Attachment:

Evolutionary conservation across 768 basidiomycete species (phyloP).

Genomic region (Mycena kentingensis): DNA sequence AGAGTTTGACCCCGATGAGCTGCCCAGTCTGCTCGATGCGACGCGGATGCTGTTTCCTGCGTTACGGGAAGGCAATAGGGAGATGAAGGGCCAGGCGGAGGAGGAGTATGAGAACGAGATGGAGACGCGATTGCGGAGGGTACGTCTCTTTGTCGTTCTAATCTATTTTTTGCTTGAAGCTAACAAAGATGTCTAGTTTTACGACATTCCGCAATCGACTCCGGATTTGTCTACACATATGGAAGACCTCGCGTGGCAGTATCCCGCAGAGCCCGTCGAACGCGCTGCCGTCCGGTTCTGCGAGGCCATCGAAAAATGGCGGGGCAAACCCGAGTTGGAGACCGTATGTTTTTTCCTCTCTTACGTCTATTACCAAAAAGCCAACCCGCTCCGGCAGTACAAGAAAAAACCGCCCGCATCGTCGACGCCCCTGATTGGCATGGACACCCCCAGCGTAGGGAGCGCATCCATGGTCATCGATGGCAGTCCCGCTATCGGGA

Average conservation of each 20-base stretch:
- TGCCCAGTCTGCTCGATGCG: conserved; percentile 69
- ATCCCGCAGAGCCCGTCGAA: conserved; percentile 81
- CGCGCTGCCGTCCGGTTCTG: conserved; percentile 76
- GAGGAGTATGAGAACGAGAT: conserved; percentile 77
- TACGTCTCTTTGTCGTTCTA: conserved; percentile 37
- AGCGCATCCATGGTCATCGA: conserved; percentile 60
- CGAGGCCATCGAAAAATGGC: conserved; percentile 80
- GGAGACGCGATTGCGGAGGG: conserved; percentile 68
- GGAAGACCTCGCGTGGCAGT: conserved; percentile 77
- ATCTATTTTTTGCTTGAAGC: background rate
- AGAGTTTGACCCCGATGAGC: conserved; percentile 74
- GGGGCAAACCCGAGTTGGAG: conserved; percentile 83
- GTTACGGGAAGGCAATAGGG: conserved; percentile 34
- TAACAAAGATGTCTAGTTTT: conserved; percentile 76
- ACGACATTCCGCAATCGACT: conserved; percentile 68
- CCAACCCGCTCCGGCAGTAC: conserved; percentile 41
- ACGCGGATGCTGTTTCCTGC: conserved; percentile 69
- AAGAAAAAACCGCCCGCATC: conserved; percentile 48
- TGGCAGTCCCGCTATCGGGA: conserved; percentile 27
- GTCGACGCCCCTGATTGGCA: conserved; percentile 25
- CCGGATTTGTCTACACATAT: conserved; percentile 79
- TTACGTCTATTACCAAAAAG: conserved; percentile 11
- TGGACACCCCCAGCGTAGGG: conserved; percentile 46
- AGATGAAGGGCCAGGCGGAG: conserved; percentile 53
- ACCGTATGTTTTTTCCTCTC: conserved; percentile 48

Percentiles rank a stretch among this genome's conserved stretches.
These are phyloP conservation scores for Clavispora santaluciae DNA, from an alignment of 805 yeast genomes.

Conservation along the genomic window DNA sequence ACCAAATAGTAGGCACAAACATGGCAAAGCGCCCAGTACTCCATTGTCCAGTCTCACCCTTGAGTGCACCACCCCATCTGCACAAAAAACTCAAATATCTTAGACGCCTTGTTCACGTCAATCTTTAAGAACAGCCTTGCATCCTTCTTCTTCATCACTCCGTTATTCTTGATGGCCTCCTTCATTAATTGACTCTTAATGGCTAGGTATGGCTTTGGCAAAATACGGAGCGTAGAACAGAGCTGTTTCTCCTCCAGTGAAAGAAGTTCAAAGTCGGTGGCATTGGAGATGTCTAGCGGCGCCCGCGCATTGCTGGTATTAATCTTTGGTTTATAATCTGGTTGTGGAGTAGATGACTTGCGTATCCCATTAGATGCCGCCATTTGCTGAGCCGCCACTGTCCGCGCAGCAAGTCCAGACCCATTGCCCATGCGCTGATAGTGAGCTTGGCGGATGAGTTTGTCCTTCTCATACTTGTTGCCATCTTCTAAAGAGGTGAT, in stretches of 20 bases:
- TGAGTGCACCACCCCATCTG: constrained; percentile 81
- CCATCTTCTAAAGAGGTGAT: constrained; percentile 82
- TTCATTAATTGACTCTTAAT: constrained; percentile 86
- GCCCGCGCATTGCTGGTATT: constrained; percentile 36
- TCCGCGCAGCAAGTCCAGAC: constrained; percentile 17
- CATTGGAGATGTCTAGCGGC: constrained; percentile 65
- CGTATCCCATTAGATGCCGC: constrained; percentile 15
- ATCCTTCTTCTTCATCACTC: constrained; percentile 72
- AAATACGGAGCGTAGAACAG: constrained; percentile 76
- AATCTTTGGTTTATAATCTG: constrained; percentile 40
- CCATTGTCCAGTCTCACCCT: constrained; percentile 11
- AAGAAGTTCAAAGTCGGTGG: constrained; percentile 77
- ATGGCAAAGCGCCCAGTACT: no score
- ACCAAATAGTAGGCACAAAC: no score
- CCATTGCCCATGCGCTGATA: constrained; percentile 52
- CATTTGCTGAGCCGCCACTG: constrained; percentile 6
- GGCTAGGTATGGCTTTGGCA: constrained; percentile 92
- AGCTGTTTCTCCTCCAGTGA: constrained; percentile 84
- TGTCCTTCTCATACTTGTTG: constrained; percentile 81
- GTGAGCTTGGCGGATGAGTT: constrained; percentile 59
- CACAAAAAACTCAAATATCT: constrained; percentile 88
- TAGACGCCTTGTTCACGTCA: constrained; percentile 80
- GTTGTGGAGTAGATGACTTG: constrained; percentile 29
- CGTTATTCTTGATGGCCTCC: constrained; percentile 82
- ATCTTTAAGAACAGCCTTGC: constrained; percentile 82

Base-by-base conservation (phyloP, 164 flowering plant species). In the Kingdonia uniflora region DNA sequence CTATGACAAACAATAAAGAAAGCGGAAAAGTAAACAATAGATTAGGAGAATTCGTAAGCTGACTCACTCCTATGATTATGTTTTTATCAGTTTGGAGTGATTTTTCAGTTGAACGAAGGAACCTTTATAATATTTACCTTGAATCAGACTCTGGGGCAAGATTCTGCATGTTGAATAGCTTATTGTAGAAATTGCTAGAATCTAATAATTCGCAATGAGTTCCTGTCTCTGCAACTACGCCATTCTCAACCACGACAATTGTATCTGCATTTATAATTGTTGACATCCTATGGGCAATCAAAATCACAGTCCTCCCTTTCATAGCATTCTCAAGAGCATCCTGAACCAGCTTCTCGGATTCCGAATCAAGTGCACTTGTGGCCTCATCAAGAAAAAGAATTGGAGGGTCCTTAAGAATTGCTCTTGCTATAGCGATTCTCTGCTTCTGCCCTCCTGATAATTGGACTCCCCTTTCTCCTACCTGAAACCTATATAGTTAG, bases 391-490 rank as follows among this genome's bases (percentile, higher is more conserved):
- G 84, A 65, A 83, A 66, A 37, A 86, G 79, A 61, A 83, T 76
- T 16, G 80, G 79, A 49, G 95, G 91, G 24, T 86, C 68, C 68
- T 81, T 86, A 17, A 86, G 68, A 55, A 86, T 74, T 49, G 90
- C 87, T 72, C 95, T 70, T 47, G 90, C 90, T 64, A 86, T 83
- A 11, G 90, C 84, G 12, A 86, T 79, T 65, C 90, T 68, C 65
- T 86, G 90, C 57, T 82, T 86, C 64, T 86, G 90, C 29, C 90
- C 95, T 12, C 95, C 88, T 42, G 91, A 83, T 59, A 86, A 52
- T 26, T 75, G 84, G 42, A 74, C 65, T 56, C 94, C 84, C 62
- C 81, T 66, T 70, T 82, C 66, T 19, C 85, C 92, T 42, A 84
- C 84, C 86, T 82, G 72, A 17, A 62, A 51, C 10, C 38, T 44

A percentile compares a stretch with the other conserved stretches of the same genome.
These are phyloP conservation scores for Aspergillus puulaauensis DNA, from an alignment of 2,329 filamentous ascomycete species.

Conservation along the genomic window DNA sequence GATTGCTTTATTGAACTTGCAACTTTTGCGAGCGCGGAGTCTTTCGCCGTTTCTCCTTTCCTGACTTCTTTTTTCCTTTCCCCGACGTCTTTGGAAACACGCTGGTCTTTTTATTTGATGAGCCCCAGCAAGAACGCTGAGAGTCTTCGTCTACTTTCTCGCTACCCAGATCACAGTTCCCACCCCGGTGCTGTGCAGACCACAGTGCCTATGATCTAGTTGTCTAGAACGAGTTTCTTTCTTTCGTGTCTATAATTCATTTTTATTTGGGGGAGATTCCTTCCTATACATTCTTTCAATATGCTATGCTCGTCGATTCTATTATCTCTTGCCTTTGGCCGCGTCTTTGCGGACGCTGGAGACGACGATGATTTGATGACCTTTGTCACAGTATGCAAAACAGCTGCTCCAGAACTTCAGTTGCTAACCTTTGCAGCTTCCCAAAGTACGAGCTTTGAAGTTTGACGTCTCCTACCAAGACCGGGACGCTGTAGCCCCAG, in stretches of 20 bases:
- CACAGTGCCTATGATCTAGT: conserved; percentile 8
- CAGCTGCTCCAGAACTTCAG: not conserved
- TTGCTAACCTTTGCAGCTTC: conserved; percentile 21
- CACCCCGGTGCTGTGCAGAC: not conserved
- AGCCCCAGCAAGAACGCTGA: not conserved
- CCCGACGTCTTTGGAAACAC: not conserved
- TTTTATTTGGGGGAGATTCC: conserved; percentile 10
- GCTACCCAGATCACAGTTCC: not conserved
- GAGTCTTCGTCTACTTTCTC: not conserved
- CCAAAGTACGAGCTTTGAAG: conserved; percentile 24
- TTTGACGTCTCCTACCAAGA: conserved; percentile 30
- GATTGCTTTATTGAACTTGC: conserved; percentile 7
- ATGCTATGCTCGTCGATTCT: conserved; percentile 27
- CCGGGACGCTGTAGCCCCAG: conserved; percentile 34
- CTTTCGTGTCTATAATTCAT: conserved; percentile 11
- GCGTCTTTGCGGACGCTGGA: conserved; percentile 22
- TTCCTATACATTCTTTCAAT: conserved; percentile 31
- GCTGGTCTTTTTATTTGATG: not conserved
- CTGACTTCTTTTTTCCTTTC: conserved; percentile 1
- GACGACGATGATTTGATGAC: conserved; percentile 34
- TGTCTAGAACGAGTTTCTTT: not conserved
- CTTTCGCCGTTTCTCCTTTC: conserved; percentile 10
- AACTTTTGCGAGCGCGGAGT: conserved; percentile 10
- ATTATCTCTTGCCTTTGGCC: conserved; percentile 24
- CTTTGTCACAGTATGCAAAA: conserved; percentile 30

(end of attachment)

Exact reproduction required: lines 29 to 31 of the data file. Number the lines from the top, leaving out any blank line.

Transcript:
Percentiles rank a stretch among this genome's conserved stretches.
These are phyloP conservation scores for Clavispora santaluciae DNA, from an alignment of 805 yeast genomes.

Conservation along the genomic window DNA sequence ACCAAATAGTAGGCACAAACATGGCAAAGCGCCCAGTACTCCATTGTCCAGTCTCACCCTTGAGTGCACCACCCCATCTGCACAAAAAACTCAAATATCTTAGACGCCTTGTTCACGTCAATCTTTAAGAACAGCCTTGCATCCTTCTTCTTCATCACTCCGTTATTCTTGATGGCCTCCTTCATTAATTGACTCTTAATGGCTAGGTATGGCTTTGGCAAAATACGGAGCGTAGAACAGAGCTGTTTCTCCTCCAGTGAAAGAAGTTCAAAGTCGGTGGCATTGGAGATGTCTAGCGGCGCCCGCGCATTGCTGGTATTAATCTTTGGTTTATAATCTGGTTGTGGAGTAGATGACTTGCGTATCCCATTAGATGCCGCCATTTGCTGAGCCGCCACTGTCCGCGCAGCAAGTCCAGACCCATTGCCCATGCGCTGATAGTGAGCTTGGCGGATGAGTTTGTCCTTCTCATACTTGTTGCCATCTTCTAAAGAGGTGAT, in stretches of 20 bases: